Continuing a tradition that started last year, I am listing my predictions for the big stories that will impact the education world in 2009. My predictions from last year were hit-and-miss, but I did well overall. How will I fare this year?
- No Child Left Behind won’t get left behind. Contrary to all the data that shows that NCLB is a miserable failure, it still has too many fans within the Washington Beltway to disappear. Besides, would the Obama administration want to send a message that they’re giving up on the noble quest of educating all children? NCLB is here to stay, but it will evolve into something else. Would we recognize it by 2010?
- The economic downturn will get much worse before it gets better, but the international impact will be greater than within the U.S. Expect economic tragedies in China and elsewhere that depend on exports to the U.S. and other highly industrialized nations.
- With limits in available venture capital and new development funds within corporations, technological innovation will slow in the United States. Companies will focus on improving their core products and services at the expense of research and development. What does this mean for education, which is in desperate need of transformative, innovative technologies?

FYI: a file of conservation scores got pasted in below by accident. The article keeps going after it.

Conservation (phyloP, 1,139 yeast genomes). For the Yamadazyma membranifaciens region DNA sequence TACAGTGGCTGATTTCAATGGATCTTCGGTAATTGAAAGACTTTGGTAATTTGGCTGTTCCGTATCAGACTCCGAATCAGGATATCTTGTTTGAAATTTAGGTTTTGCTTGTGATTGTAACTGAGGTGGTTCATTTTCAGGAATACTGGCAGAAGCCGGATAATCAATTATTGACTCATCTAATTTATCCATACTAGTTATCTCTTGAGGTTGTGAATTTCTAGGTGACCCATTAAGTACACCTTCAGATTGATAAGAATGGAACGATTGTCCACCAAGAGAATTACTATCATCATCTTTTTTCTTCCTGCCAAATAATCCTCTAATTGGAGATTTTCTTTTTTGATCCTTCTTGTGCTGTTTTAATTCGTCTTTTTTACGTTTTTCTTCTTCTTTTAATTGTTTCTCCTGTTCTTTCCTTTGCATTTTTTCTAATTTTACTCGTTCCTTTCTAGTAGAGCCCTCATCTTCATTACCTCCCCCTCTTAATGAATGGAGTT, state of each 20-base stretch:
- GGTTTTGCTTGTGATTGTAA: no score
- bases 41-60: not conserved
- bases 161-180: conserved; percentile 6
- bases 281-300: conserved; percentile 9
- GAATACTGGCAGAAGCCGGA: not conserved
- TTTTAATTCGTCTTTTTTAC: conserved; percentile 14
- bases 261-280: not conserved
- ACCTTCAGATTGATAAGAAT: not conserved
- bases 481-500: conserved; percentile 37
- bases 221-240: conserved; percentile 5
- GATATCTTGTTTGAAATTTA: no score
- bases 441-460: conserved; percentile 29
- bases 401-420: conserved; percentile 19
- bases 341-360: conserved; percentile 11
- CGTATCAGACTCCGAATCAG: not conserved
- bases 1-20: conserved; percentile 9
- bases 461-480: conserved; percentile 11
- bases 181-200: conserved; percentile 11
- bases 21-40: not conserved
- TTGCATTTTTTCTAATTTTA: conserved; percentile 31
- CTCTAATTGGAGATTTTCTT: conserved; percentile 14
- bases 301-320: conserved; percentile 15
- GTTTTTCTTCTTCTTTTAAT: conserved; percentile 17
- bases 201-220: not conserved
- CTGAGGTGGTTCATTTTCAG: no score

- The footprint of open source software will increase, but development will slow down. Unless if a business is committing code to the OSS community, individuals and corporations have fewer time resources available to contribute to projects. However, OSS adoption will increase as a cost-saving measure in homes, offices and schools. (This contrasts with last year’s prediction, where I said “education-oriented open source development will boom.”)
- I’m keeping my money on India, and repeating last year’s prediction: India is the place to be. As more U.S. companies quietly continue to offshore their creative work to India, India’s knowledge economy will boom. The world will take notice of this in 2008 2009.
Here are predictions for 2009 from elsewhere:
- The Futurist’s top ten forecasts for 2009 and beyond
- Futurecast’s annual review
- 2009 predictions: Wall Streeters as villains, working mothers as heroes, baby boomers as rivals (MercuryNews.com)
- 8 really, really scary predictions (Fortune)
- Green predictions for 2009 (The Daily Green)
- CNET’s tech policy predictions for 2009
- Four tech predictions for 2009 (Fortune)
- 2009 predictions and trends: Sharing some good links (MediaFuturist)